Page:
Ankle Taping or Ankle Bracing: Which One Is Right for Your Athlete?
Nov 21, 2018
Most studies show that bracing or taping decreases the incidence and severity of ankle sprains. Besides physical support, taping or bracing can increase biofeedback and increase proprioception, which is a body’s ability to know where it is in space. Proprioception helps improve control of the ankle.
If you decide your child needs additional ankle support, the next question is whether bracing or taping is more beneficial. Individual preferences, circumstances and needs play a role in making that decision.
Braces are less expensive in the long-term, as you only make one purchase, and they are a good option for schools with low budgets who can’t provide preventative taping for all athletes. Also, an athletic trainer isn’t always available to tape ankles and aren’t allowed to tape visiting teams.
Athletes can adjust and tighten braces on their own and most studies show braces are slightly better than taping at preventing ankle sprains.
Braces can be bulky in shoes or cleats, uncomfortable or sometimes won’t fit and they are harder to customize to an athlete’s foot or specific needs.
Taping is less expensive in the short-term – you don’t have to pay as much money up front. Taping is easier to customize to an athlete’s foot and specific needs because it fits into shoes or cleats.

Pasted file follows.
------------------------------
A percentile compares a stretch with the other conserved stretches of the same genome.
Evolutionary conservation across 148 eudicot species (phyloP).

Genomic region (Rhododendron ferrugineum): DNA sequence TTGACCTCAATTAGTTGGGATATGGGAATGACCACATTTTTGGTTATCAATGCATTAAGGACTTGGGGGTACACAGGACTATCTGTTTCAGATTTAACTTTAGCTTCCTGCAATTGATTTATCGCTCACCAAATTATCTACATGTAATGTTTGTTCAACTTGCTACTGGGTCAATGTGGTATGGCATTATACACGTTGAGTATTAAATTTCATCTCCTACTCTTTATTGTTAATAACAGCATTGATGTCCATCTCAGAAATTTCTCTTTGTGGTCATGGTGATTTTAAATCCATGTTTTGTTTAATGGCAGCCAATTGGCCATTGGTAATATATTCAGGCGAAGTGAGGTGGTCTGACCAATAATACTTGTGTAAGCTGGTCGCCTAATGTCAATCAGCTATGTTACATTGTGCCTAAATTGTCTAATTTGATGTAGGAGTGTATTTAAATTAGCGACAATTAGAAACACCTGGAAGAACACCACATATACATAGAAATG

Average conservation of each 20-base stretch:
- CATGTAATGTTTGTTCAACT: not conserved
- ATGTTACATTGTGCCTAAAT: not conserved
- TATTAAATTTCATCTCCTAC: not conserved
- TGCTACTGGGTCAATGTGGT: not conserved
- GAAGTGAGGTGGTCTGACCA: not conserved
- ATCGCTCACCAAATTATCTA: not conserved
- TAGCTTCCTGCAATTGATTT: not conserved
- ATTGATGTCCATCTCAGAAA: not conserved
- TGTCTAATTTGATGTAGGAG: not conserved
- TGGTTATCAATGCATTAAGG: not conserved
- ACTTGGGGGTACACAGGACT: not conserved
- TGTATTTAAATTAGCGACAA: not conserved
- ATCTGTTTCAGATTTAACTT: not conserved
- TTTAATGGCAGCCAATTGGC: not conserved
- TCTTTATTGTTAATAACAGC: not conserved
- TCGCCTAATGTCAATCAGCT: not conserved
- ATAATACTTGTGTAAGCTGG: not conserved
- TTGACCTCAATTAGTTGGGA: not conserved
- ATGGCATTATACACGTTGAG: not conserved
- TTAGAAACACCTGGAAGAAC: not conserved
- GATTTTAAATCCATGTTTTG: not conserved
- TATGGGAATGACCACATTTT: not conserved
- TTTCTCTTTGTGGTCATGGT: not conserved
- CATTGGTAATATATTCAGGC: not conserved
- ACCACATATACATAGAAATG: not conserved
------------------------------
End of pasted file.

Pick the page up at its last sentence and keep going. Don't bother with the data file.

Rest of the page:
Taping can be more expensive than bracing in the long-term because of the need to continuously buy supplies. Tape cannot be adjusted after it has been applied and even if applied well, it can loosen throughout a practice or game from use or sweat. An athletic trainer or other qualified personnel to should apply the tape, so not having someone there to help could be a downside.
Parents may be concerned that taping or bracing can weaken the muscles that control the ankle and incidentally increase the chance for future ankle sprains. However, some studies show that taping or bracing doesn’t decrease a muscle’s ability to fire.
Maintenance strengthening programs for athletes utilizing tape or braces can be helpful to increase proprioception, strengthen muscles and improve ankle and foot stability. Talk to your child’s athletic trainer or schedule an appointment with a sports medicine physician who can help you sort through all the pros and cons of bracing or taping to figure out the best fit for your athlete!
To learn more about Sports Medicine services at Nationwide Children’s Hospital, click here.
Bernadette Burke, MS, AT, ATC, is a board-certified and Ohio licensed athletic trainer with Nationwide Children’s Hospital. Her outreach responsibility is with Watkins Memorial High School.
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